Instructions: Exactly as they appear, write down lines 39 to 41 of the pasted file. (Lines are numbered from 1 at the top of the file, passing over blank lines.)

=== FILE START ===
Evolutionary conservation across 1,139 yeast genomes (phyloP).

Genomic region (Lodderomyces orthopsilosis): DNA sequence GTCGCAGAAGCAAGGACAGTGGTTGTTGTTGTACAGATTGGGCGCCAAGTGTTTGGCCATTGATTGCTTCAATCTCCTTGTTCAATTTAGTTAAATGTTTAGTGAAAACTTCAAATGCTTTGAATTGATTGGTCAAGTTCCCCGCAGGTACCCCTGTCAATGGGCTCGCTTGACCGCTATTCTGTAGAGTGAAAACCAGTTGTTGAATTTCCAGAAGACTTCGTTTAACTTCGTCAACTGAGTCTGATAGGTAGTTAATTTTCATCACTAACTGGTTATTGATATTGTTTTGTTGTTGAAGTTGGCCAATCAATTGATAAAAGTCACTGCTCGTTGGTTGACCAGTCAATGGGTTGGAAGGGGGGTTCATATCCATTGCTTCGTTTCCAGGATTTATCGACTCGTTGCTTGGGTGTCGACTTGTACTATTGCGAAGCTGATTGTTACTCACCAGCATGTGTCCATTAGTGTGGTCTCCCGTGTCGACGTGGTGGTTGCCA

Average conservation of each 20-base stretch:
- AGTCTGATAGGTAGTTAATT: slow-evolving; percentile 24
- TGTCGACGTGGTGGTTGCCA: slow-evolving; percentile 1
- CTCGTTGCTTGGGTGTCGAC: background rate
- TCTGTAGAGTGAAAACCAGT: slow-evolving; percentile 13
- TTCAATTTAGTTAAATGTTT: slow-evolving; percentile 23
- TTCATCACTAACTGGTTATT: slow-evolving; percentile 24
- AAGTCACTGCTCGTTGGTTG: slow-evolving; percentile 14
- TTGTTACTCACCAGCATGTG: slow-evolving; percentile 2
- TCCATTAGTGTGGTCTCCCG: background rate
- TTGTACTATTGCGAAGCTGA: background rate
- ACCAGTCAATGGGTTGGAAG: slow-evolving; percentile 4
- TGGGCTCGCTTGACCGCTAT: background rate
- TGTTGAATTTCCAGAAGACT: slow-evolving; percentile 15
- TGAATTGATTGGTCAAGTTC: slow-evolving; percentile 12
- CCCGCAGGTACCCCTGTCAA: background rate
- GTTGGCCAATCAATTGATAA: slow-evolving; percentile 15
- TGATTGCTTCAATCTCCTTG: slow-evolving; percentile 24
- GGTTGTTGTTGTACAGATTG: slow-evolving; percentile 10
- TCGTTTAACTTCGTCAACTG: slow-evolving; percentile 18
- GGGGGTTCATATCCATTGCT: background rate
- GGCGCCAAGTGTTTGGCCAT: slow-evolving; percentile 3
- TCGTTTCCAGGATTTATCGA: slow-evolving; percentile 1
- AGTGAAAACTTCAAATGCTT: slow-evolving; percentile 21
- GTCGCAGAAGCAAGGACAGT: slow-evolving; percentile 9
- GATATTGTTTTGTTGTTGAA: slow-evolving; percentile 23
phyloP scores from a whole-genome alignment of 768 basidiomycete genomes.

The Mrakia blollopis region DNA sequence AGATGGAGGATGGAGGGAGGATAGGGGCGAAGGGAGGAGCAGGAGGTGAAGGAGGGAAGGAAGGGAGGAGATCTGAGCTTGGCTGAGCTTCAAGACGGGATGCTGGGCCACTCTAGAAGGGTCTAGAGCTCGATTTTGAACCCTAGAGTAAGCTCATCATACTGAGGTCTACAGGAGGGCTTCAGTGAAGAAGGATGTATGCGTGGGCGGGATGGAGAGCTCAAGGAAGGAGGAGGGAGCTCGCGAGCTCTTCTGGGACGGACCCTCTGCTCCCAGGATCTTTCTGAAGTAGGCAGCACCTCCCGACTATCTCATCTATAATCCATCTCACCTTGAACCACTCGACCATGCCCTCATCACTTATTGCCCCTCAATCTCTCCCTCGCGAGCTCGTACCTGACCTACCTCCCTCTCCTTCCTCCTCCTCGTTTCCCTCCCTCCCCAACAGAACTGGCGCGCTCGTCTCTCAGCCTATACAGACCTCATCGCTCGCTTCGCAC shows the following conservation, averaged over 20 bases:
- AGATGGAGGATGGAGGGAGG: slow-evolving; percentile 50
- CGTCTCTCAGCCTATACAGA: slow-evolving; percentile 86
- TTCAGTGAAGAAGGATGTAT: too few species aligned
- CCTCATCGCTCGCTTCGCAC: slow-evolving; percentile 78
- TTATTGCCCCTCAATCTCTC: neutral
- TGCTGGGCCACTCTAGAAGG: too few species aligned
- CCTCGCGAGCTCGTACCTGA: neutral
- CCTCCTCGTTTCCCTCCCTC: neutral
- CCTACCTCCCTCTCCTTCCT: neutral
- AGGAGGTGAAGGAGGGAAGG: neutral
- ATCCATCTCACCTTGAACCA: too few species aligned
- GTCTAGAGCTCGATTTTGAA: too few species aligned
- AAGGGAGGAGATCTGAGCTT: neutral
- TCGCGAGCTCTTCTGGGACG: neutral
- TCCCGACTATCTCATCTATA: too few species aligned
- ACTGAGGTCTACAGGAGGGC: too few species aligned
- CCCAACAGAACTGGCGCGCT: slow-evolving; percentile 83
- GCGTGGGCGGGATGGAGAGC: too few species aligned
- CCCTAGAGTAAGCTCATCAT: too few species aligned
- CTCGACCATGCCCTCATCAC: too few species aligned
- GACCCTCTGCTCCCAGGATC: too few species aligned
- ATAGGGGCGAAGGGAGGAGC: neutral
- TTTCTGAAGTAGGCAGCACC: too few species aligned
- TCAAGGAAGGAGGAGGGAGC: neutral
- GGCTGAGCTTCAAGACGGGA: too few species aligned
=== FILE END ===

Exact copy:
- CCTACCTCCCTCTCCTTCCT: neutral
- AGGAGGTGAAGGAGGGAAGG: neutral
- ATCCATCTCACCTTGAACCA: too few species aligned